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The original content for this article was contributed by The National Institute for Genealogical Studies in June 2013. It is an excerpt from their course Research: African American Ancestors by Michael Hait, CG. The Institute offers over 200 comprehensive genealogy courses for a fee ($).
Freedmen’s Bureau records
The Bureau of Refugees, Freedmen, and Abandoned Lands, also known as the “Freedmen’s Bureau,” was created by an Act of Congress on 3 March 1865, to provide aid to former slaves. It remained in full operation from June 1865 through December 1868, with some functions continuing until 1872.
Among its responsibilities, the Bureau helped to provide homes and jobs to newly freed slaves, to perform and record civil marriages among blacks, and to serve as a judicial system for those whom the regular courts served only rarely and poorly. The records of the Freedmen’s Bureau include, among other records:
- labor contracts—agreements between freedmen and plantation owners;
- marriage registers for both contemporary and earlier unofficial slave marriages;
- lists of freedmen living at Bureau-run work camps, including monthly lists of births, deaths, and migrations;
- reports of “outrages”—racially-charged violence toward freedmen;
- names of orphans residing at work camps.
An example of a Freedmen’s Bureau marriage register appears below.
Freedmen’s Bureau - Marriage Register, 1866
“Report of Freedmen Married under the directions of the Freedmen’s Bureau in Ashley Co Ark during the month of June 1866,” digital images, “United States, Freedmen’s Bureau Marriages, 1815-1869,” FamilySearch; citing NARA microfilm publication M1875 FHL Film.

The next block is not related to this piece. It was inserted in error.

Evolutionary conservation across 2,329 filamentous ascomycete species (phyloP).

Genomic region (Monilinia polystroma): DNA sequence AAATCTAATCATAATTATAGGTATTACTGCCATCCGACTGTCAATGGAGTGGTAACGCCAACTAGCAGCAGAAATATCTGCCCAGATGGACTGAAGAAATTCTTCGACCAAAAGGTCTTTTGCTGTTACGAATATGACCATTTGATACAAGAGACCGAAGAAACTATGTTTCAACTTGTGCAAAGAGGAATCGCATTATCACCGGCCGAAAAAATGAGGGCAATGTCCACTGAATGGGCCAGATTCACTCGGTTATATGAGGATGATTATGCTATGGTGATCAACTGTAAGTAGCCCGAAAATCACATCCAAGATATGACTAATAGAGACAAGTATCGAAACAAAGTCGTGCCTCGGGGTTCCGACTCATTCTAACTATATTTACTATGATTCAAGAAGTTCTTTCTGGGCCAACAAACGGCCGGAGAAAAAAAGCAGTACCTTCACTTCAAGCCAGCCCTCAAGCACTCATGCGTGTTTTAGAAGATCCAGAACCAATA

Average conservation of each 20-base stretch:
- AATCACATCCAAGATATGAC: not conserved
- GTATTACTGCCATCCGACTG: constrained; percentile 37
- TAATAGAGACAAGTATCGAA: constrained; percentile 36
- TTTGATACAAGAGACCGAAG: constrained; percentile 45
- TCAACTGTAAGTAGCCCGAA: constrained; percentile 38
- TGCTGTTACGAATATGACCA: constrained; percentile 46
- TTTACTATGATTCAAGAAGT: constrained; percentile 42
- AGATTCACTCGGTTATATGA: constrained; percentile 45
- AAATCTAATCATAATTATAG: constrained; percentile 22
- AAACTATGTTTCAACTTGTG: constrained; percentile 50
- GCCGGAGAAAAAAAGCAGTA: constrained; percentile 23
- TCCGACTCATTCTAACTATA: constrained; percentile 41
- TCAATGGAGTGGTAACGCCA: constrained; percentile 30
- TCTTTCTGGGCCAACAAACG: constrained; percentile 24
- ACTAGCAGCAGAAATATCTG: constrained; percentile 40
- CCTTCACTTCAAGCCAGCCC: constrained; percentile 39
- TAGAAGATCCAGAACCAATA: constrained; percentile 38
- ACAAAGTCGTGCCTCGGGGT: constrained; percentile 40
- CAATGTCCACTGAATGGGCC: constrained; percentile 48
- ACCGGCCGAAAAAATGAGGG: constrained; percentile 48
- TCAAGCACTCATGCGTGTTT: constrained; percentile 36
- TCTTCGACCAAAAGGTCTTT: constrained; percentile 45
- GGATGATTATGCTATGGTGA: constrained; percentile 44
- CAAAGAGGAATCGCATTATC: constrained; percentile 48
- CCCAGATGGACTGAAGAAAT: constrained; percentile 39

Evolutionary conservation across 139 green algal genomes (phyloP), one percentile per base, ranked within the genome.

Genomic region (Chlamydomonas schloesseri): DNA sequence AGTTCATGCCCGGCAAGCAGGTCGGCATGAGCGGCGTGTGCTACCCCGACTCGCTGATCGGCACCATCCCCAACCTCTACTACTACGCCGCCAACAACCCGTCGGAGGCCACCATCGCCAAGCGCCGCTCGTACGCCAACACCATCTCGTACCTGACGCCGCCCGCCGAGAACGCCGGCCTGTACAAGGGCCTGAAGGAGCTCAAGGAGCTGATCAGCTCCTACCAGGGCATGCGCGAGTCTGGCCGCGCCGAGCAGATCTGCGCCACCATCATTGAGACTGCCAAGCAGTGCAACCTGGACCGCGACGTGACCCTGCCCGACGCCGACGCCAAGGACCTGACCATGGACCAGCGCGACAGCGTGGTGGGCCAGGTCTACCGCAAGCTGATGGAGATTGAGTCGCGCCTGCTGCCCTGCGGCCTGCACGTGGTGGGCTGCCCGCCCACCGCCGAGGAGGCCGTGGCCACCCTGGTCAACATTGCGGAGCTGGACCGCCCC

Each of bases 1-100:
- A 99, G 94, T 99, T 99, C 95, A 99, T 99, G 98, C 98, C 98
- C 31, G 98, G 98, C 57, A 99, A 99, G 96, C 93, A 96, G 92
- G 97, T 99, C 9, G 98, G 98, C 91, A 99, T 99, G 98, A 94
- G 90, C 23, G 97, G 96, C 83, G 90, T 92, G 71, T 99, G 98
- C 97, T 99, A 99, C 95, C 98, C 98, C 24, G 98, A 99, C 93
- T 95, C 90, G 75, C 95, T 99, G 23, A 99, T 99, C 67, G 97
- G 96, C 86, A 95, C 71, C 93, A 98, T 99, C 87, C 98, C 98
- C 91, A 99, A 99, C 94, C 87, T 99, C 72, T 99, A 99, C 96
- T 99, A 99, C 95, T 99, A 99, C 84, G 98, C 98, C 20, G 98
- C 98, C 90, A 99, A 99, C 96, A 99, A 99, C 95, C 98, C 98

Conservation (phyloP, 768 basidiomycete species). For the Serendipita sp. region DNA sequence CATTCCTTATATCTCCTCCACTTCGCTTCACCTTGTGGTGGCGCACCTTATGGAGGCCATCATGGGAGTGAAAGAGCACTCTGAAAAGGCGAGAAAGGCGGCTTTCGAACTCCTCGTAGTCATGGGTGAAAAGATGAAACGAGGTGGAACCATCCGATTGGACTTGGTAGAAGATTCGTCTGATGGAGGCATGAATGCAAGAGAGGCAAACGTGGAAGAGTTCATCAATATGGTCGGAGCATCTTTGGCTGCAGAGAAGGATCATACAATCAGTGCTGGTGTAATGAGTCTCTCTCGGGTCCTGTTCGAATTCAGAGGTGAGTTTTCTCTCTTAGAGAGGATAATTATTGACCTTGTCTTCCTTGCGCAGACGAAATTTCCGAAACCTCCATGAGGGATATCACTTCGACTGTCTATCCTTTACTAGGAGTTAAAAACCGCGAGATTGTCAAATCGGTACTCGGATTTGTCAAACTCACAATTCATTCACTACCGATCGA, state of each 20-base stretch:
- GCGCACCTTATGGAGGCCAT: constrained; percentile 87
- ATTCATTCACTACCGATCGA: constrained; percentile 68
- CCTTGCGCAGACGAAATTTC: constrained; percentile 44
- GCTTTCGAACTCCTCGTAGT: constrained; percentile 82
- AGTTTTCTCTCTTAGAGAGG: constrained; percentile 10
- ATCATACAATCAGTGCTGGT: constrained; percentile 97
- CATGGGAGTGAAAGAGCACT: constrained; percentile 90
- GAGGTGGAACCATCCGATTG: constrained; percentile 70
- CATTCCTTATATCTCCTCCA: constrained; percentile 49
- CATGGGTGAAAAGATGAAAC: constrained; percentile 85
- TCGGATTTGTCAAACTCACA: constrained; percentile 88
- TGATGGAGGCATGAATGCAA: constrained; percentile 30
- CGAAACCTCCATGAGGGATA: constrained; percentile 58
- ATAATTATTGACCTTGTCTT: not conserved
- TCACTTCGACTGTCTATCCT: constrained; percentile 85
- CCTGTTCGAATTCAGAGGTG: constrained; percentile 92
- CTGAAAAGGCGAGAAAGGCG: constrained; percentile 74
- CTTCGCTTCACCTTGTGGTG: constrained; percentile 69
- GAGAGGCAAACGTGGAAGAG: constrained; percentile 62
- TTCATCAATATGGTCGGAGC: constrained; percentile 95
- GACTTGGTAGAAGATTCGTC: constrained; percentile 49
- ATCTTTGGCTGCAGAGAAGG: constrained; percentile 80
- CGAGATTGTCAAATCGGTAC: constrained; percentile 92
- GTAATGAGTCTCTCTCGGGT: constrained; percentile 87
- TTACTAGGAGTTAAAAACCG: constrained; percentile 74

This example of a labor contract is typical:
Agreement with Freedmen - Labor Contract
Agreement with Freedmen on F. A. A. Heisen’s Plantation, Parish of Caldwell, La., Employed by F. A. A. Heisen, 1 Jan 1867; Records of the Field Offices for the State of Louisiana, Bureau of Refugees, Freedmen, and Abandoned Lands, 1863-1872, NARA microfilm M1905, FHL Film roll 42.
The following excerpt provides an example of an “outrage” report, as transcribed by Freedmen’s Bureau Online:
- Tangapoho August 20th 1865
- Mary Stewart (colored) complains of Demarcus D. Day as follows:
- I was employed by Thos. Day to labor until January 1866 for $6.00 per month to give me a dress and feed me; on the evening of the 19th of August 1865 D. D. Day came into my own yard and ordered me into my own house and said he was going to kill me. That we were all free niggers and that he was going to kill the damned free niggers. He cut me twice on my left arm with a long pocket knife; I got away from him, he caught me again and took me up in the white folks house, he then cut me once with his knife in the head; he then took me along the road towards his house and said he would keep me until morning. While on the way he said “now I am going to kill you” before morning and bury you. When we arrived at his mother’s house she came out and begged him not to kill me, he became mad at her and struck me twice in the right arm. I then attempted to get away from him and succeeded but he made one stab with his knife which penetrated my side. He tore all the clothes from me.
- Mary Stewart formerly owned by Thos. Day
As you can see, the “outrages” could be very violent, and the reports often carry graphic and disturbing depictions of the troubles that former slaves encountered in the South in the years following the Civil War. But in this particular case, the outrage also names Mary’s former owner, Thomas Day, and provides another clue with the name of her attacker, Demarcus D. Day, probably a relative of her former owner.
Information in this Wiki page is excerpted from the online course Research: African American Ancestors offered by The National Institute for Genealogical Studies. To learn more about this course or other courses available from the Institute, see our website. We can be contacted at firstname.lastname@example.org
We welcome updates and additions to this Wiki page.
The name of this category, "African Americans," was taken from the prevailing Library of Congress subject heading. The LC does not use "African American" or "African-American."
- This page was last modified on 2 December 2014, at 22:10.
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